How do you count the number of double stitches between picots?

I am working on the IOLI Proficiency Program in Tatting. Participants are instructed to replicate numerous tatted samples. To accomplish this, we are provided with photographs of each completed piece, along with patterns. Patterns are presented in chart, "modern shorthand", or narrative form.

Sometimes, it seems as if the number of double stitches between picots differ in the photographs compared to the patterns. So, my question to all of you is, how do you count the number of double stitches between picots?

For example, how many double stitches do you count in a pattern that says: 2 ds, 1 p, 2 ds, 1 p

How many double stitches do you count in a pattern that says: 2 picots divided by 2 double stitches

Thank you in advance for your insights!

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Replies to This Discussion

 Which of these instructions is correct?



1. Make a ring of 12 double stitches evenly divided by three picots.

2. Make a ring of 3 double stitches, picot, 3 double stitches, picot, 3 double stitches, picot, 3 double stitches.

3. Make ring: 3 double stitches, picot (3x), 3 double stitches.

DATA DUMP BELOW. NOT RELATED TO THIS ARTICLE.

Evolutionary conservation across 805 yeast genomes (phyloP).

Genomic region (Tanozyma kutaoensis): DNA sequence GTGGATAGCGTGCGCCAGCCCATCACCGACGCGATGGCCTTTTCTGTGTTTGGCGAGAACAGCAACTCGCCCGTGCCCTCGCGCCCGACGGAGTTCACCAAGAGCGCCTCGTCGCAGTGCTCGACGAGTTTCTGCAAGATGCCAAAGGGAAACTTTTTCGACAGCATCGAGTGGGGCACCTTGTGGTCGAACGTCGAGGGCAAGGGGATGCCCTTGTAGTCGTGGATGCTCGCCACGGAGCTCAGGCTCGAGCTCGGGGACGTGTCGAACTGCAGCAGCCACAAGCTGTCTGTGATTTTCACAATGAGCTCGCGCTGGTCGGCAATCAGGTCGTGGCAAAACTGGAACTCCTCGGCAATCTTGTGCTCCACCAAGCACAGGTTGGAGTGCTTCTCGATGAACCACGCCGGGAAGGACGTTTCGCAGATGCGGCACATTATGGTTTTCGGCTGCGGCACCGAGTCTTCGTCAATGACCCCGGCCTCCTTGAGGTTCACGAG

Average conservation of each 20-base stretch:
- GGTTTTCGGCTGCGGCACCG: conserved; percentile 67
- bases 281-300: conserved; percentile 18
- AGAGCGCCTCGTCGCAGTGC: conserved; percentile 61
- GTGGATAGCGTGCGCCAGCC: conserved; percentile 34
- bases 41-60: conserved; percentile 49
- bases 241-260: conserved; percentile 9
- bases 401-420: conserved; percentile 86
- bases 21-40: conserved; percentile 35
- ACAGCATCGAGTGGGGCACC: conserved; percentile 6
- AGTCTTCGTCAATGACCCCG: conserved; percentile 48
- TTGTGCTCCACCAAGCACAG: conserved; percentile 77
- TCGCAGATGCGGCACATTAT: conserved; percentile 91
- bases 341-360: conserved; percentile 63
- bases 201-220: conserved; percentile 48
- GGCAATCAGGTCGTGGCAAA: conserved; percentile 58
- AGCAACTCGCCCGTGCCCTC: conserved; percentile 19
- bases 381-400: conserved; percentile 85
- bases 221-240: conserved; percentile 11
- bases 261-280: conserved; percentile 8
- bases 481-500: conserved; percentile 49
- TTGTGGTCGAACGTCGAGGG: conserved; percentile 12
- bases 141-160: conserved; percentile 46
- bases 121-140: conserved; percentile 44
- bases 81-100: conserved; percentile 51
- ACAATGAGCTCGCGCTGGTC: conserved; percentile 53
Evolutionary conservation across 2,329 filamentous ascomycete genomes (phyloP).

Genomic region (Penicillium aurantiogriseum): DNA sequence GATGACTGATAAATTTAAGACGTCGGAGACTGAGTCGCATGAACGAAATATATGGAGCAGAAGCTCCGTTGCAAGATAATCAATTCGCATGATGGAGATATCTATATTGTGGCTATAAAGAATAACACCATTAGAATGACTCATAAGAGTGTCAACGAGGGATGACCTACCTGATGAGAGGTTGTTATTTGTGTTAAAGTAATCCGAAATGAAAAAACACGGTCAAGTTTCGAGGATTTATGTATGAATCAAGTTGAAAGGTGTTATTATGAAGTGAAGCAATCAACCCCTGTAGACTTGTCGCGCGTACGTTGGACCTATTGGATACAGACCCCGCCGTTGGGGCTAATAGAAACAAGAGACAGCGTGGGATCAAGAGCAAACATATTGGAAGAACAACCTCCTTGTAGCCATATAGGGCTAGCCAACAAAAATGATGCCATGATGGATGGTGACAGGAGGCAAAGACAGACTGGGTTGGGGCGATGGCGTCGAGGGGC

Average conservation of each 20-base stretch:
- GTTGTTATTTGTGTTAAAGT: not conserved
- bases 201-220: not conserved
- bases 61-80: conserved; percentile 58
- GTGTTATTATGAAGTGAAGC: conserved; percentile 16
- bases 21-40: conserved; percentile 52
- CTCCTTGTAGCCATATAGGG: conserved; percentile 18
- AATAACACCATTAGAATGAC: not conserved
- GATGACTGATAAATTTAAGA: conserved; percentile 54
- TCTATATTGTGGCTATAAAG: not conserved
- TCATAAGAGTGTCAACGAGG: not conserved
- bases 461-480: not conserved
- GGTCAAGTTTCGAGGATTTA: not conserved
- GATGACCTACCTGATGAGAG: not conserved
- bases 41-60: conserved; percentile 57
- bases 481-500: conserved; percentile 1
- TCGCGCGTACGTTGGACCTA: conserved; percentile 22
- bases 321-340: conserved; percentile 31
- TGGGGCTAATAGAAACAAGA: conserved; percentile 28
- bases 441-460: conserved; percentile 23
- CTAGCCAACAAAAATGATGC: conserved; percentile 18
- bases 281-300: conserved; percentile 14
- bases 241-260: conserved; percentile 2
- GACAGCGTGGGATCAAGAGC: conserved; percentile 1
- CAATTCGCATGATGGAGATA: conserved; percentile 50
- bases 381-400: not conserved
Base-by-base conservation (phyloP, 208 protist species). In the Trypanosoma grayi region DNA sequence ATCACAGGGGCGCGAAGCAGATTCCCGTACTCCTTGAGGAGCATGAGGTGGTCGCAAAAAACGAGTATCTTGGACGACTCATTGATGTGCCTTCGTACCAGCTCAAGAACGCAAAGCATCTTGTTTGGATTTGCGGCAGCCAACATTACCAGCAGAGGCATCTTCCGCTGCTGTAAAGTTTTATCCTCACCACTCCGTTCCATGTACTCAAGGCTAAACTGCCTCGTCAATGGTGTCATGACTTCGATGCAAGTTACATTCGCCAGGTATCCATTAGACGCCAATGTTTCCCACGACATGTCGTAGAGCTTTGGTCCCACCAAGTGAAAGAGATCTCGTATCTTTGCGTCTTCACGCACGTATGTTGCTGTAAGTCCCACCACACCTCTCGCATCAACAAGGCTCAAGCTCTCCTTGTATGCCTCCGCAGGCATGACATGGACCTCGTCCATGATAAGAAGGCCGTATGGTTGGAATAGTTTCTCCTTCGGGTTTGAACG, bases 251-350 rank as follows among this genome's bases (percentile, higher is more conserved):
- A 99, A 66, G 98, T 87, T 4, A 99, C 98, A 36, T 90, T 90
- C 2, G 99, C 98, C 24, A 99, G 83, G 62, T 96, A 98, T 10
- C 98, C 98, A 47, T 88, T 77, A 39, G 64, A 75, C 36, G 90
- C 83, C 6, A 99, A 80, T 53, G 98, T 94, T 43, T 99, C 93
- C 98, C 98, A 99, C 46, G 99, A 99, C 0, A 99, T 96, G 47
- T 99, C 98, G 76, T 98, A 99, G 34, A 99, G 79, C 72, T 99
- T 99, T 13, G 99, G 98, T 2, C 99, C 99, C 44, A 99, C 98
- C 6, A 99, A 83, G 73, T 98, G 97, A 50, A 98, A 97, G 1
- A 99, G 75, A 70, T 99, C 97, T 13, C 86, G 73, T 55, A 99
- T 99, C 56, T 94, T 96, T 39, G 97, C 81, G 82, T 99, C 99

4. Make ring 3 DS p 3 DS p 3 DS p 3 DS.

5. R 3 - 3 - 3 - 3.

All of the above instructions are correct and all ask you to tat the same ring.

For your pattern, it would actually read 2 - 2 - 2, two double stitches a picot two double stitches a picot two double stitches.

Remember the double or half stitch must come before the picot, as the picot is merely the space between two half stitches.

Also, make note of the front and back side of the work.

And see here, too. 

left ring is front side up, but the right ring has the join so it has the same ds count but it looks different.

Email me any time AKTATTER@aol.com

I don't take much notice of Front side/back side when tatting. I think I Should though!!!

However, I doubt if many people (other than Lacemakers and/or Tatters!!) would know there Was a difference.